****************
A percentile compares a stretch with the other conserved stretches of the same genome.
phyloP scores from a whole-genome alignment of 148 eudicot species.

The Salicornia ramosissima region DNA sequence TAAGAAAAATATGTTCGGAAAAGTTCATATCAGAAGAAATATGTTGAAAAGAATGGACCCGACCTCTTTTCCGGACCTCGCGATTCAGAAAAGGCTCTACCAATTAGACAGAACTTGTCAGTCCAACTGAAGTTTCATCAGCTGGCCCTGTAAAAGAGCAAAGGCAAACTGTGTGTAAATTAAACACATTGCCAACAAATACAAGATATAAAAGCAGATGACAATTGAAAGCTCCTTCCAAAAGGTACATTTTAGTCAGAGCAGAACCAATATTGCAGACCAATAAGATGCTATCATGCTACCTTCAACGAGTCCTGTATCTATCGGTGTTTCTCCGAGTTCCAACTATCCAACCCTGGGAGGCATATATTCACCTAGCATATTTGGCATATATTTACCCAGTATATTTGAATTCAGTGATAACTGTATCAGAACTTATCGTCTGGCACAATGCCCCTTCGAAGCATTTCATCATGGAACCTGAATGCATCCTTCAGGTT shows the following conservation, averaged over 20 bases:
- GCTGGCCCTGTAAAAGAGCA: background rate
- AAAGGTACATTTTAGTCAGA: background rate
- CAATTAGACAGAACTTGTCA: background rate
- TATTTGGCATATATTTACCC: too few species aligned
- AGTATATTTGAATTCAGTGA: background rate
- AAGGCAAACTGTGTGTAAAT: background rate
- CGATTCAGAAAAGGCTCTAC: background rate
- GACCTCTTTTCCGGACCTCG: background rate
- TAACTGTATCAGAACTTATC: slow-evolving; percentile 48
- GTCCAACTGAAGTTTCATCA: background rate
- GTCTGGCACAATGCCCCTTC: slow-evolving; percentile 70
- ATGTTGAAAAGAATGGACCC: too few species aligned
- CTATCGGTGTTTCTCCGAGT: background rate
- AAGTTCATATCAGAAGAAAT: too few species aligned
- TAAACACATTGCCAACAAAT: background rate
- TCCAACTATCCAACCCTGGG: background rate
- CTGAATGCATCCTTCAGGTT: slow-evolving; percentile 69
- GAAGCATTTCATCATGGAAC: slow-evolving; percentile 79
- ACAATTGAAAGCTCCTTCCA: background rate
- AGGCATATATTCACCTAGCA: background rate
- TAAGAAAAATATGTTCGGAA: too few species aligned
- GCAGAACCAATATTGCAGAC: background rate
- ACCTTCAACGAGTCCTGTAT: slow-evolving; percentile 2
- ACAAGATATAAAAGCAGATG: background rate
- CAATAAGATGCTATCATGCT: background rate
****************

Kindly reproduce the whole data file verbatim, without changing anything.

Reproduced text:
A percentile compares a stretch with the other conserved stretches of the same genome.
phyloP scores from a whole-genome alignment of 148 eudicot species.

The Salicornia ramosissima region DNA sequence TAAGAAAAATATGTTCGGAAAAGTTCATATCAGAAGAAATATGTTGAAAAGAATGGACCCGACCTCTTTTCCGGACCTCGCGATTCAGAAAAGGCTCTACCAATTAGACAGAACTTGTCAGTCCAACTGAAGTTTCATCAGCTGGCCCTGTAAAAGAGCAAAGGCAAACTGTGTGTAAATTAAACACATTGCCAACAAATACAAGATATAAAAGCAGATGACAATTGAAAGCTCCTTCCAAAAGGTACATTTTAGTCAGAGCAGAACCAATATTGCAGACCAATAAGATGCTATCATGCTACCTTCAACGAGTCCTGTATCTATCGGTGTTTCTCCGAGTTCCAACTATCCAACCCTGGGAGGCATATATTCACCTAGCATATTTGGCATATATTTACCCAGTATATTTGAATTCAGTGATAACTGTATCAGAACTTATCGTCTGGCACAATGCCCCTTCGAAGCATTTCATCATGGAACCTGAATGCATCCTTCAGGTT shows the following conservation, averaged over 20 bases:
- GCTGGCCCTGTAAAAGAGCA: background rate
- AAAGGTACATTTTAGTCAGA: background rate
- CAATTAGACAGAACTTGTCA: background rate
- TATTTGGCATATATTTACCC: too few species aligned
- AGTATATTTGAATTCAGTGA: background rate
- AAGGCAAACTGTGTGTAAAT: background rate
- CGATTCAGAAAAGGCTCTAC: background rate
- GACCTCTTTTCCGGACCTCG: background rate
- TAACTGTATCAGAACTTATC: slow-evolving; percentile 48
- GTCCAACTGAAGTTTCATCA: background rate
- GTCTGGCACAATGCCCCTTC: slow-evolving; percentile 70
- ATGTTGAAAAGAATGGACCC: too few species aligned
- CTATCGGTGTTTCTCCGAGT: background rate
- AAGTTCATATCAGAAGAAAT: too few species aligned
- TAAACACATTGCCAACAAAT: background rate
- TCCAACTATCCAACCCTGGG: background rate
- CTGAATGCATCCTTCAGGTT: slow-evolving; percentile 69
- GAAGCATTTCATCATGGAAC: slow-evolving; percentile 79
- ACAATTGAAAGCTCCTTCCA: background rate
- AGGCATATATTCACCTAGCA: background rate
- TAAGAAAAATATGTTCGGAA: too few species aligned
- GCAGAACCAATATTGCAGAC: background rate
- ACCTTCAACGAGTCCTGTAT: slow-evolving; percentile 2
- ACAAGATATAAAAGCAGATG: background rate
- CAATAAGATGCTATCATGCT: background rate